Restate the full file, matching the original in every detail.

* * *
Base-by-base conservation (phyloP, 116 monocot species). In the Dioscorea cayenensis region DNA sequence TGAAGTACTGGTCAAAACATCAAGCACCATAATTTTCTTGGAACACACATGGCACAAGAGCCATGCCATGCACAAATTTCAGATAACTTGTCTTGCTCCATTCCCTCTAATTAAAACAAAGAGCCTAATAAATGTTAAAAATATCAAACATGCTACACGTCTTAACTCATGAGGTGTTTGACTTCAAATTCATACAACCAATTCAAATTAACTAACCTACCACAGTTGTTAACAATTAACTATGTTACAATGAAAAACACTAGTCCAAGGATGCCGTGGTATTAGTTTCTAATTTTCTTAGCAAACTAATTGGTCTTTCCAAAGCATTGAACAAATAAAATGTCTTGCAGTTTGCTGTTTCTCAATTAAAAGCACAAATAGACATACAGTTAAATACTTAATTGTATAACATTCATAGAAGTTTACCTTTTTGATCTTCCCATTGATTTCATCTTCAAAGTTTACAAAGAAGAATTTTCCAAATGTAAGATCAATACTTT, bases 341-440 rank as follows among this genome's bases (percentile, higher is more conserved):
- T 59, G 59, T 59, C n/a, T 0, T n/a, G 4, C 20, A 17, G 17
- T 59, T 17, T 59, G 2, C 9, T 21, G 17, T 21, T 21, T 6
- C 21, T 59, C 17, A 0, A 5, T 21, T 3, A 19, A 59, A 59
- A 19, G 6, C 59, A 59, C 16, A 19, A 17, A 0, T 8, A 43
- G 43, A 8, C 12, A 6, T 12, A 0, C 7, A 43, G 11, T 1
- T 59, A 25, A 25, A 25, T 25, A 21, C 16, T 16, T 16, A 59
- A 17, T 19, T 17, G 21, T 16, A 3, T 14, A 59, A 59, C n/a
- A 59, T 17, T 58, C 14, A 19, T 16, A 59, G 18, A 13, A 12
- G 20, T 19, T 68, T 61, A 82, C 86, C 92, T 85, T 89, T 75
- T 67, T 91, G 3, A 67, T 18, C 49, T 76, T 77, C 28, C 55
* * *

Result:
Base-by-base conservation (phyloP, 116 monocot species). In the Dioscorea cayenensis region DNA sequence TGAAGTACTGGTCAAAACATCAAGCACCATAATTTTCTTGGAACACACATGGCACAAGAGCCATGCCATGCACAAATTTCAGATAACTTGTCTTGCTCCATTCCCTCTAATTAAAACAAAGAGCCTAATAAATGTTAAAAATATCAAACATGCTACACGTCTTAACTCATGAGGTGTTTGACTTCAAATTCATACAACCAATTCAAATTAACTAACCTACCACAGTTGTTAACAATTAACTATGTTACAATGAAAAACACTAGTCCAAGGATGCCGTGGTATTAGTTTCTAATTTTCTTAGCAAACTAATTGGTCTTTCCAAAGCATTGAACAAATAAAATGTCTTGCAGTTTGCTGTTTCTCAATTAAAAGCACAAATAGACATACAGTTAAATACTTAATTGTATAACATTCATAGAAGTTTACCTTTTTGATCTTCCCATTGATTTCATCTTCAAAGTTTACAAAGAAGAATTTTCCAAATGTAAGATCAATACTTT, bases 341-440 rank as follows among this genome's bases (percentile, higher is more conserved):
- T 59, G 59, T 59, C n/a, T 0, T n/a, G 4, C 20, A 17, G 17
- T 59, T 17, T 59, G 2, C 9, T 21, G 17, T 21, T 21, T 6
- C 21, T 59, C 17, A 0, A 5, T 21, T 3, A 19, A 59, A 59
- A 19, G 6, C 59, A 59, C 16, A 19, A 17, A 0, T 8, A 43
- G 43, A 8, C 12, A 6, T 12, A 0, C 7, A 43, G 11, T 1
- T 59, A 25, A 25, A 25, T 25, A 21, C 16, T 16, T 16, A 59
- A 17, T 19, T 17, G 21, T 16, A 3, T 14, A 59, A 59, C n/a
- A 59, T 17, T 58, C 14, A 19, T 16, A 59, G 18, A 13, A 12
- G 20, T 19, T 68, T 61, A 82, C 86, C 92, T 85, T 89, T 75
- T 67, T 91, G 3, A 67, T 18, C 49, T 76, T 77, C 28, C 55